The reason why I like makeup is the same reason I like fashion. It’s a way of codifying my experience in life. New clothes, new looks, new products, new palettes–it’s all about experimentation and trying out a new persona or telling the world–and reinforcing for myself–who I am and what I stand for.
I was a bit of a clotheshorse a couple years ago and Jan got me through it, supporting me along the way. That year of #shopthecloset was tough initially, but I loved how freeing a minimalist wardrobe turned out to be. It didn’t mean that I was confined to an identity–it meant I had to be creative in how I showed it with what I had.
I didn’t need a funky pattern print dress to prove how cool I was. The limitations of how many things I owned made me think outside the box: experimenting with new combinations and uses for the stuff I owned.
Same with beauty.
I don’t need oodles of products at my disposal to validate that I care about my appearance. I still do need the stuff though–it’s self-care for me. I just don’t need as large an array of it and I don’t need to stockpile it. I don’t need to see SK-II, NARS and MUFE on my vanity to know I was doing well for myself. Nor do you need <insert favourite brand> on your vanity to show you how far you’ve come.
Some people judge upward mobility through cars or through square footage in homes. I judge it by the brands people carry in their vanities. Or the stuff they carry in their makeup bag.
That being said, I do know what I’m about and I feel that my stash reflects that. Before I started I felt that it reflected a willingness and openminded-ness to trying new things as well as putting a premium on things that worked and were high-quality. All of those are true, but it’s reinforced all that I had forgotten: that just because I can try lots of things, doesn’t mean I have to buy a lot of things to reflect that part of my personality.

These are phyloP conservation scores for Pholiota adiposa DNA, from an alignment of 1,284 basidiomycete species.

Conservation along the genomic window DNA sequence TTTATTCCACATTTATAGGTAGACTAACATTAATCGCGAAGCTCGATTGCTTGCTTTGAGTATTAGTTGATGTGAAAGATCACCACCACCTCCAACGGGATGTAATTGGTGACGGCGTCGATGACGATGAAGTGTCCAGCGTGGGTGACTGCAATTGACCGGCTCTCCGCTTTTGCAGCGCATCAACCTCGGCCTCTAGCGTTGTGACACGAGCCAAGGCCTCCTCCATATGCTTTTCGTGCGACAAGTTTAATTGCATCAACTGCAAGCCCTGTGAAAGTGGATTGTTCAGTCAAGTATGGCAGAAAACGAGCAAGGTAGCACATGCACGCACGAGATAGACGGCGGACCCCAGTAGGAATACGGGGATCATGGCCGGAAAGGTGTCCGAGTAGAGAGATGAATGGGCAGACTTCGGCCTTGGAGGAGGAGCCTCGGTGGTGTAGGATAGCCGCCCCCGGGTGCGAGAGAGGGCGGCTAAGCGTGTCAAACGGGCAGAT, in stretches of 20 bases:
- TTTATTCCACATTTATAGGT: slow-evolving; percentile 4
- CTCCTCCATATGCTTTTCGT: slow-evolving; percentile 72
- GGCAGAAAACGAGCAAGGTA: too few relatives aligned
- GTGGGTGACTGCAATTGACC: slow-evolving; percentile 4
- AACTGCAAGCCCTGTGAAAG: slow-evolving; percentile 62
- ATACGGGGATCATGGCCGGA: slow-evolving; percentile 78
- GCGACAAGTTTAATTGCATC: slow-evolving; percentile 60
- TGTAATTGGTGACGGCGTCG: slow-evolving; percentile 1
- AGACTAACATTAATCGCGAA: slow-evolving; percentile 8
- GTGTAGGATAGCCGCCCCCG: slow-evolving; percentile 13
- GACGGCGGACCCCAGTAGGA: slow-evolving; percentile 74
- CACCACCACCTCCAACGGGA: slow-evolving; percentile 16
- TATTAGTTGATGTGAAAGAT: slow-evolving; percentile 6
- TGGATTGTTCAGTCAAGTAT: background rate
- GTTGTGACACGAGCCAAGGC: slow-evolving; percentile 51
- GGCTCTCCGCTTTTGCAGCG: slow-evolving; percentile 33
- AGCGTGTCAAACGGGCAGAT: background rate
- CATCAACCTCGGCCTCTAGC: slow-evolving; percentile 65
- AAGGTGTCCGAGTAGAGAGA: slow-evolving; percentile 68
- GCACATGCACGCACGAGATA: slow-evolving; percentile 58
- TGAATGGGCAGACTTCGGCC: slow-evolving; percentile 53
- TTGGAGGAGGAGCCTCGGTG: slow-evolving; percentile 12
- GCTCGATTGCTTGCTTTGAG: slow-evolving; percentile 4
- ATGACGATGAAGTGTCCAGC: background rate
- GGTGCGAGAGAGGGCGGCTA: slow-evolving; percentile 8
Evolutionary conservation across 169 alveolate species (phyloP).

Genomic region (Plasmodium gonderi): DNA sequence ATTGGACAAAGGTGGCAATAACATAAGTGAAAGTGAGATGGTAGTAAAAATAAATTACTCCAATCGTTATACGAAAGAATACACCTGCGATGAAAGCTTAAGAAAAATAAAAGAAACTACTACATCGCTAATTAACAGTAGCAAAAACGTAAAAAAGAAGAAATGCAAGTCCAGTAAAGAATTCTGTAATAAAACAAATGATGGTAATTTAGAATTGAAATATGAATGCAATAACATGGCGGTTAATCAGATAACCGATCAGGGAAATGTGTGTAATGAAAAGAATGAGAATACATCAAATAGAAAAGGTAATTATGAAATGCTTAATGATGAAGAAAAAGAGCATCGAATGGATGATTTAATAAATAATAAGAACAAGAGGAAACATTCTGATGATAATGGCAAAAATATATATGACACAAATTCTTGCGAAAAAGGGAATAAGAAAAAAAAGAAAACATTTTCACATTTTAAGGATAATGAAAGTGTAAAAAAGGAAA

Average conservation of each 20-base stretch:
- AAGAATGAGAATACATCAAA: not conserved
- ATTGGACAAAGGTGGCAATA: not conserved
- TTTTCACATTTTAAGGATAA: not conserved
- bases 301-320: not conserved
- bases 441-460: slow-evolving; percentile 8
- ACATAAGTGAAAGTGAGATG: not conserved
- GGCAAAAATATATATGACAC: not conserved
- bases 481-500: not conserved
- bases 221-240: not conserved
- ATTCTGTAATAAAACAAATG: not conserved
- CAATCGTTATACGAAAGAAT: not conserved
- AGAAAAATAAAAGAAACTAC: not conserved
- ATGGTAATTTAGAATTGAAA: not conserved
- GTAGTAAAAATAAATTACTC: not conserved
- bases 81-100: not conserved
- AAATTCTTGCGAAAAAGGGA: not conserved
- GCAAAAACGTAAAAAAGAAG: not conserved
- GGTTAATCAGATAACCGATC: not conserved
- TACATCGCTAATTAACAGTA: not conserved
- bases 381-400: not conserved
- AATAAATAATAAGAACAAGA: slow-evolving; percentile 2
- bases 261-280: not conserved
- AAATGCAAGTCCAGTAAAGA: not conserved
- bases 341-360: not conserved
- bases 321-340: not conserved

But knowing all that it’s still hard. When I chose not to buy brow powder, I felt self-conscious. My day-to-day beauty look comprises of strong full brows, minimal base and eyeliner or lipstick. Take away the brows and the look isn’t polished and put together. When my eyeliner dries up (and it will), who will I be without the option of transforming my face? Naked. Raw. Thankfully I have a ton of lipsticks, so I’ll never need to know what it feels like to go without that. As much as I think about beauty being this amazing tool that I can use to be creative and playfully transform, I’m still really reliant on it.
Daily life, I think I do okay. I’m a bit self-conscious without it but I’m relatively confident to go about my day. At an important event–networking, attending a wedding–it’s another story. I don’t want to be barefaced. I want to have my stuff on–my foundation, my lipstick, my eyes done up. Who am I without the stuff? During those situations, I’m self-conscious and that insecure kid I’m sure we all were in high school. I wonder if that reliance on beauty has always been there or if it was conditioned into me. I don’t think I’ll ever have the guts to walk into an important meeting or event without a stitch of makeup on or on a bad skin day with a high level of confidence but the awareness of my relationship with my toiletries puts it into perspective and is something I’ll ponder for a while.
I want to know: what’s the relationship with you and your beauty? Does it add something to your self-confidence and self-esteem? What is the bare minimal for you to be okay to leave your home? Do you feel safe knowing that you have a stockpile or do you feel okay when you run out and have no replacement to immediately open? Let me know in the comments below!